Golf being a Scottish tradition, most courses can claim some connection to the game’s roots. In Central Oregon, this is most true at Tetherow Golf Club, designed by renowned Scottish architect David McLay Kidd. Kidd is responsible for the original course at Bandon Dunes, as well as the Castle Course in St. Andrews, but he felt such an affinity with Central Oregon that he moved his home and office here.
Kidd’s Tetherow Golf Club features wall-to-wall fescue grass—the same used on most Scottish links—to lend the golfing surface a firm, fast feel that encourages shots played along the ground. Notably, it’s the first high-desert course to ever successfully import the coastal grass. Pot bunkers, ragged full sized bunkers, knobs, and knolls must all be negotiated on the way to large, contoured greens that call for creative shot making. Wide fairways and elevated tees give you the freedom to swing away. The natural feel of the playing experience fits hand in golf glove with Tetherow’s selection as the first Audubon International Certified Signature Sanctuary Course in Oregon, and one of only 50 worldwide. Tetherow has already won scads of accolades from the golfing press.
When I interviewed Kidd recently I asked him what takes longer, an American learning to play golf along the ground or a Scotsman learning to play through the air. “A no-brainer,” Kidd said. “It’s much easier to flop a wedge from Bluegrass or Bermuda than to play a delicate pitch off a tight lie and read the bounce and subsequent roll to get a ball close enough to make a putt!”
And here’s a Scottish theme that repeats itself at Tetherow: don’t aim at the pins, or even the centers of the greens. For despite its location amid snow-capped mountains in central Oregon, this is a links course in spirit and pedigree, and should be played using the territory to your advantage. Talking about links golf David Kidd says, “You are playing on a hard surface and on the best of links courses, rough doesn’t really exist, so you can still find the ball and get out of it. It gives the average golfer far more latitude to have a good time and shoot 100 with the same ball. When doing a links course, in my head I think all bets are off. I can do whatever I want. As a golfer you’re just going to have to put up with it. But because it’s links golf, for some strange reason almost every golfer accepts that. Why is that? Haven’t figured that one out yet.”
The Golf Road Warriors played Tetherow in the company of owner Chris Van der Velde, who played on the European Tour for more than a dozen years and hasn’t lost his passion– or talent– for the game despite two knee replacements. He poured in a nice collection of birdie putts as he toured us around the course and helped us decipher the golf puzzles Kidd has assembled. And it’s worth noting that first-timers cannot possibly figure out where to hit many of the shots here, which is why forecaddies– or Van der Velde– are required.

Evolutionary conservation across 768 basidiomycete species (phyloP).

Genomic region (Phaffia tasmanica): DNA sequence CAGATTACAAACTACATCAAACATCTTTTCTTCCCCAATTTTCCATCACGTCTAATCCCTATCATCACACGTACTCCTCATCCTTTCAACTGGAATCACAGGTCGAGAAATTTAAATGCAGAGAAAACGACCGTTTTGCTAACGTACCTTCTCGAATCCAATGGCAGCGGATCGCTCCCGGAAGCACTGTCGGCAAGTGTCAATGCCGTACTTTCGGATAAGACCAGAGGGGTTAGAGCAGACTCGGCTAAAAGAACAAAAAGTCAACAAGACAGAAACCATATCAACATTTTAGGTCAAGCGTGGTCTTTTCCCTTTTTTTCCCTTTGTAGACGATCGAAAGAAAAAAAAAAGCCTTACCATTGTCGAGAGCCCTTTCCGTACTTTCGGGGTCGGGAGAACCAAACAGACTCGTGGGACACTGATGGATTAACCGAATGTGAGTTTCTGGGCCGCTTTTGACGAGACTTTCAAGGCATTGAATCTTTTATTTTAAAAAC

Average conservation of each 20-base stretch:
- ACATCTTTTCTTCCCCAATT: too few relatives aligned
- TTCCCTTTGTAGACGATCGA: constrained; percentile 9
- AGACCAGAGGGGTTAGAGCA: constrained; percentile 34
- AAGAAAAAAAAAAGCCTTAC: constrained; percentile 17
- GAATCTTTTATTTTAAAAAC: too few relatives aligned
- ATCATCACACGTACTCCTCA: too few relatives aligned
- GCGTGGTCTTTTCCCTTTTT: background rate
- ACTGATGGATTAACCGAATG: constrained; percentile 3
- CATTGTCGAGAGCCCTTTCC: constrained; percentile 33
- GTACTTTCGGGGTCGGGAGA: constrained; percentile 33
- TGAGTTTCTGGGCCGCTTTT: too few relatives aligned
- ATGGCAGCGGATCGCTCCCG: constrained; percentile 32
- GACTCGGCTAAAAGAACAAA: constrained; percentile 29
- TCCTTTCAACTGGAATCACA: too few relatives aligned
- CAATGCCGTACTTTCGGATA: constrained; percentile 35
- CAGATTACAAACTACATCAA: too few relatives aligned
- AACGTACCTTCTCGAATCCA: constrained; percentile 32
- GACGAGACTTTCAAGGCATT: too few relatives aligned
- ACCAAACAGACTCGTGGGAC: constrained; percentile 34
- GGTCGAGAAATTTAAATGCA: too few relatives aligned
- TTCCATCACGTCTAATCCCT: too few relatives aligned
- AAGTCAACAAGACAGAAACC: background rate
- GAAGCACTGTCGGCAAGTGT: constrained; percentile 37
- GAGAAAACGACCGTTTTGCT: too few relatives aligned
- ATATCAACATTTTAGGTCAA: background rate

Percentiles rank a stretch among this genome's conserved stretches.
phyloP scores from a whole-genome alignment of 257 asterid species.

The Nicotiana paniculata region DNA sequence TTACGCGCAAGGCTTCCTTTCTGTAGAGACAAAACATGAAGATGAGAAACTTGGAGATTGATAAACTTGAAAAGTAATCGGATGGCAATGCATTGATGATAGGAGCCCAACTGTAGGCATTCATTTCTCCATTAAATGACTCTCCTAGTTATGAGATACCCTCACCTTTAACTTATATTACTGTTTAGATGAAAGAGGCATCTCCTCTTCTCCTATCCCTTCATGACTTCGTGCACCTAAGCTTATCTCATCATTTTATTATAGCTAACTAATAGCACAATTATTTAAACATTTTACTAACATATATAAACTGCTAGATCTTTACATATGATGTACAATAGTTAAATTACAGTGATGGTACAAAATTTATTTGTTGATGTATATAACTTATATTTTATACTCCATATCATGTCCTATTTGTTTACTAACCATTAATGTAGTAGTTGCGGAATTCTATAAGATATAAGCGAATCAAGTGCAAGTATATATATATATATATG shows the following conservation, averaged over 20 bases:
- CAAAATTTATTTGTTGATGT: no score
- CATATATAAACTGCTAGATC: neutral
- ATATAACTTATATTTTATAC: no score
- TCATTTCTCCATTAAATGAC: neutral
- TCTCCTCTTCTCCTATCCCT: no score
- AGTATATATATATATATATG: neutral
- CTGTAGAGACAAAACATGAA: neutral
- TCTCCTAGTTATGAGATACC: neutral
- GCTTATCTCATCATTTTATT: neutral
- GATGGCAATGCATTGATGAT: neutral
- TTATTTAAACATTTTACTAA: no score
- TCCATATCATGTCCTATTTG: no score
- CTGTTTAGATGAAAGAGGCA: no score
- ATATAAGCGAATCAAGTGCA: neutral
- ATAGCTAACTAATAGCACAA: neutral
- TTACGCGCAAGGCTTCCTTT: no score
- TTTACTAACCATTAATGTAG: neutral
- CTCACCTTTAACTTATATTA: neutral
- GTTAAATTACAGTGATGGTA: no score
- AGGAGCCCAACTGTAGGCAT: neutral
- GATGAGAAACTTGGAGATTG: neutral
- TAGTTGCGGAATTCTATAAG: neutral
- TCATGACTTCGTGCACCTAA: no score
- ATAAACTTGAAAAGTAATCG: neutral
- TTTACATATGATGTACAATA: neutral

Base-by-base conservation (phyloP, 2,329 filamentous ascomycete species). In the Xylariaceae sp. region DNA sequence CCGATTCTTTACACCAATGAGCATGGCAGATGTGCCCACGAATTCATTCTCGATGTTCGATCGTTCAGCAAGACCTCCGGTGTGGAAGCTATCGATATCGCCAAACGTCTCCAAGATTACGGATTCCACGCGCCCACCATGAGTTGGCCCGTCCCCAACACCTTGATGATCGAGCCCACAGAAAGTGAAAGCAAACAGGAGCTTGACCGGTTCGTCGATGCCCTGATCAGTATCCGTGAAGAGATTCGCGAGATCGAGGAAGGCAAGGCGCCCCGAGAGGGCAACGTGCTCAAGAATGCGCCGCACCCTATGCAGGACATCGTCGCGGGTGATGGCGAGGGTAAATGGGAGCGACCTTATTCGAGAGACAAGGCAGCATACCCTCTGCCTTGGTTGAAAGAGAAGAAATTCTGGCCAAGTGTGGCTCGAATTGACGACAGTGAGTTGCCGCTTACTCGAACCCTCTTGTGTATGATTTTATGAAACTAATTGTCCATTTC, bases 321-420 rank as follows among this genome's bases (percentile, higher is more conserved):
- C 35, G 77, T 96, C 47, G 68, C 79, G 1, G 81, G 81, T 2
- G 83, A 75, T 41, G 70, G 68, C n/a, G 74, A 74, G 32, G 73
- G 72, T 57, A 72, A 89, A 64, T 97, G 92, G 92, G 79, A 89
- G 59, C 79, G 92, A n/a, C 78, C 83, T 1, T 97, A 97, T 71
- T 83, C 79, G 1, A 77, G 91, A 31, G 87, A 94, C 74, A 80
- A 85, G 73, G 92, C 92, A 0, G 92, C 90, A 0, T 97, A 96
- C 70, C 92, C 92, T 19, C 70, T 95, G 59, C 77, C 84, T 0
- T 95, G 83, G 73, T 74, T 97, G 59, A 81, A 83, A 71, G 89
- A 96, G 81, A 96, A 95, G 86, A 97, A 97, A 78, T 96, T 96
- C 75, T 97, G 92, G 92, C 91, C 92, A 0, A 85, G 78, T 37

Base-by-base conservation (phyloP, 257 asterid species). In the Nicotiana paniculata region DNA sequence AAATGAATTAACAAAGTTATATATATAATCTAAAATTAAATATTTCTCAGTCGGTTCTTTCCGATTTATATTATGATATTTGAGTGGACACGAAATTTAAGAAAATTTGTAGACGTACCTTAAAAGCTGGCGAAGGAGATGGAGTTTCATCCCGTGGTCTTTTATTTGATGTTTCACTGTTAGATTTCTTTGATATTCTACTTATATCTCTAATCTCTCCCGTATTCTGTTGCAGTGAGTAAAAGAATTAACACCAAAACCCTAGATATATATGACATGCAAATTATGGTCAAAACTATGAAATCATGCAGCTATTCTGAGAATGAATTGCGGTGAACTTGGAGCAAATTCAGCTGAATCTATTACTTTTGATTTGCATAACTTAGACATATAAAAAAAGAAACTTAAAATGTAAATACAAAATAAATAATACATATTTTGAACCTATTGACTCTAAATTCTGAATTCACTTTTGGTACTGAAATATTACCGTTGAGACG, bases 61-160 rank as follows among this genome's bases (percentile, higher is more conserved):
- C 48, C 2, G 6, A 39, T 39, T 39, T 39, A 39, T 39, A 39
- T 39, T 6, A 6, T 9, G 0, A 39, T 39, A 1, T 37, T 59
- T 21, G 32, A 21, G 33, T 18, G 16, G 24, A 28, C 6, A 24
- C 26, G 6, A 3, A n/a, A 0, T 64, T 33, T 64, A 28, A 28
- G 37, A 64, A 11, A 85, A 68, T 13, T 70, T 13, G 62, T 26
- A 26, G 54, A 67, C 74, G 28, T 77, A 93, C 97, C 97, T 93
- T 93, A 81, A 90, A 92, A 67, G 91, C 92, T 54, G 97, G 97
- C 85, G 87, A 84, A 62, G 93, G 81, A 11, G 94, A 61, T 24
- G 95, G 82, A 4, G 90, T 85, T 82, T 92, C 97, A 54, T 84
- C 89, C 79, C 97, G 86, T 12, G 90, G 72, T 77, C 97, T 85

We played off the back nine, and the first tee shot defined the experience awaiting us. Although the hole sets up nicely for a draw over native-covered fairway moundings, I flared one off to the right. It was probably the worst of our four tee shots yet I found myself positioned better than anyone else, with a short running pitch up to the green. The next hole, a 466-yard par four from the back tees offered the first of many visually intimidating shots to a somewhat misanthropic green. It has no bunkers to speak of, but certainly doesn’t need any.
Van der Velde and Kidd have worked hard together over the years since opening to soften the course a bit by removing unnecessary fairway moundings, giving over more of the native areas to fairway, and hacking down long grasses that bearded many of the bunkers. The results are an eminently fun, playable, and unusual golf course in a spectacular setting.
On number thirteen my luck from the opening hole came full circle as I cracked a short but center drive and found myself stymied by the one tree that could possible come into play. This par-five “quarry” hole climbs, dips, turns, and turns again, all en route to a tough angled green with water to the left.
You will make an error, either in tactics or execution while playing Tetherow and that is part of the fun. It’s like one of those television action game shows where you have to run a gauntlet of features trying to knock you off a ledge into water.
Number seventeen at Tetherow is the hole you’ve seen in a hundred golf magazine photos– and it is everything a golf hole can be: pure fun, and also fair and gorgeous. The hole routes through a pumice quarry to the smallest green Kidd ever built– about half the size of most of the other greens here. His intention was for players to overclub and knock tee shots into the backboard behind the cupping areas so that the ball will trickle back toward the pin. Given its physical and psychological difficulty, Tetherow makes for a great match play course, which is also how it was meant to be played. So forget about keeping score. Once you toss the pencil this will be about the most fun you ever have while possibly not breaking 100. Eighteen terrific holes await your exploration and offer the chance to utter the word “bollocks” if you fail to make par.
In 2014 look for the opening of a 50-room hotel with wings on both sides of the clubhouse.